Whatever happened to “No harm no foul”?

Safari browser

The Wall Street Journal (WSJ) reports that the Federal Trade Commission (FTC) is close to reaching a record settlement with Google for the charge that it tracked Apple Safari web browser users. Google had earlier signed a 20-year consent decree in which it agreed not to misrepresent its privacy practices to consumers. Tracking Apple Safari users appears to be in violation of that agreement because Google had posted a statement in its online help center stating that these Safari users would not be tracked. The WSJ reports that Google will pay a penalty of $22.5 million, a record fine for the FTC.

When this issue first came out I wrote a post in which I argued:

“As always, the FTC can and should investigate if it discovers legitimate concerns about the business practices of a particular company. But companies should not face punitive sanctions for actions that do not cause consumer harm and are taken in good faith. To do so would discourage the type of fast-paced innovation that has defined the remarkable progress of the Internet era.”

I stand by these comments today. It’s always good to see the FTC involved in privacy enforcement. Regulatory oversight is an important means of keeping all companies honest and on top of their policies and practices. But companies will inevitably make mistakes. The speed of development on the Internet means that products and services change rapidly online and all of the policies describing these products may not always keep up. Certainly companies should keep these updated, but in the race to innovate, it is not surprising that on occasion something gets overlooked.

However, if a mistake is unintentional and does not result in consumer harm, then regulators should work to resolve the complaint rather than impose a punitive fine. In general, the penalties for violation of a privacy policy should reflect a sliding scale based on whether consumers were harmed by a company’s actions and whether a company intentionally tried to mislead its users. The table below reflects this concept. The idea is that penalties should be designed to encourage companies to make sure that they do not intentionally mislead their users or take actions that result in user harm.

Unintentional Intentional
No Harm No Penalty Penalty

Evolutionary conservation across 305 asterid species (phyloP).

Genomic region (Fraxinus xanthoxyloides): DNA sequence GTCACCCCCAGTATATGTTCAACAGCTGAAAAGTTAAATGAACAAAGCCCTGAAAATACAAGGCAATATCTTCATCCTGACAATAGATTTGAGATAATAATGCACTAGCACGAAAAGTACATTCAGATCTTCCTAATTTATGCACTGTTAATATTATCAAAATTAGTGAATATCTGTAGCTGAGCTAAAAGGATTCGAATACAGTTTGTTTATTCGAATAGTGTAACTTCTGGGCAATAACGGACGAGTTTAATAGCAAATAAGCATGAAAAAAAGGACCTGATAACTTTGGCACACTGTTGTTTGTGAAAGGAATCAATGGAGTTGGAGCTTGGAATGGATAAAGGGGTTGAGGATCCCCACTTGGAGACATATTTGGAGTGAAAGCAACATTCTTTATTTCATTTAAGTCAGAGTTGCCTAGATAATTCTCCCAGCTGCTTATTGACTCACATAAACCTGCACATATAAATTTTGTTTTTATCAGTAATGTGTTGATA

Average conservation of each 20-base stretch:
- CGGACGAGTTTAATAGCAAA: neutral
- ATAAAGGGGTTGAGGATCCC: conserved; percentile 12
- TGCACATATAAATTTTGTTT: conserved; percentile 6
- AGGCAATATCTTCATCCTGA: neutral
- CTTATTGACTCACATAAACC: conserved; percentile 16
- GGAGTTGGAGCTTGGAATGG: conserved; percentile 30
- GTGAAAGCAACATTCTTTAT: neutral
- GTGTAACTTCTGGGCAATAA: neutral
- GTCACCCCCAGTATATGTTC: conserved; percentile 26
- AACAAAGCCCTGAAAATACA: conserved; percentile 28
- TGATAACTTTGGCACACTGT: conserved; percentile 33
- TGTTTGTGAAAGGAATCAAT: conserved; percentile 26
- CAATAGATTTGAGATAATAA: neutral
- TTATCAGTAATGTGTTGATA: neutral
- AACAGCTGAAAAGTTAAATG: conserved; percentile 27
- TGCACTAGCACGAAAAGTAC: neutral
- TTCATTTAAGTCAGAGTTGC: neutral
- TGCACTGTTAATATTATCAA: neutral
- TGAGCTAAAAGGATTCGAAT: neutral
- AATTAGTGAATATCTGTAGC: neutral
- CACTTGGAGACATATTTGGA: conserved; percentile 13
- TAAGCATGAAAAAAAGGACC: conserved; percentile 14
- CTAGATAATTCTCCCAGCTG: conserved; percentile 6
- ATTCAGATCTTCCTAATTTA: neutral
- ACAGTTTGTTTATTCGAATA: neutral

Harm Penalty Large Penalty

Unfortunately the FTC’s proposed settlement shows that the FTC is focusing its limited resources on penalizing companies for unintentional actions that do not result in any actual user harm rather than directing these resources at cases where users suffer real harm or companies intentionally tried to mislead users. As a result, this proposed settlement may discourage companies from fully disclosing details about their data handling practices in the future. For example, in this case, there does not appear to be any evidence that Google intended to mislead consumers. Instead, the penalty is likely based on the fact that the company acted out of accordance with a statement that was posted on what appears to have been an outdated page of its help center. The takeaway for many companies will be that they are better off not sharing this information with consumers because then it can’t be used against them in the future.  Or they may just decide to slow down the release of new products and services until their lawyers have signed off on everything.

Either way, regulators should think carefully about the impact of fining companies for innocent mistakes that do not result in harm. In the long term, this may leave consumers worse off.

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About the author

Daniel Castro is a Senior Analyst with ITIF specializing in information technology (IT) policy. His research interests include health IT, data privacy, e-commerce, e-government, electronic voting, information security and accessibility. Before joining ITIF, Mr. Castro worked as an IT analyst at the Government Accountability Office (GAO) where he audited IT security and management controls at various government agencies. He contributed to GAO reports on the state of information security at a variety of federal agencies. He has a B.S. in Foreign Service from Georgetown University and an M.S. in Information Security Technology and Management from Carnegie Mellon University.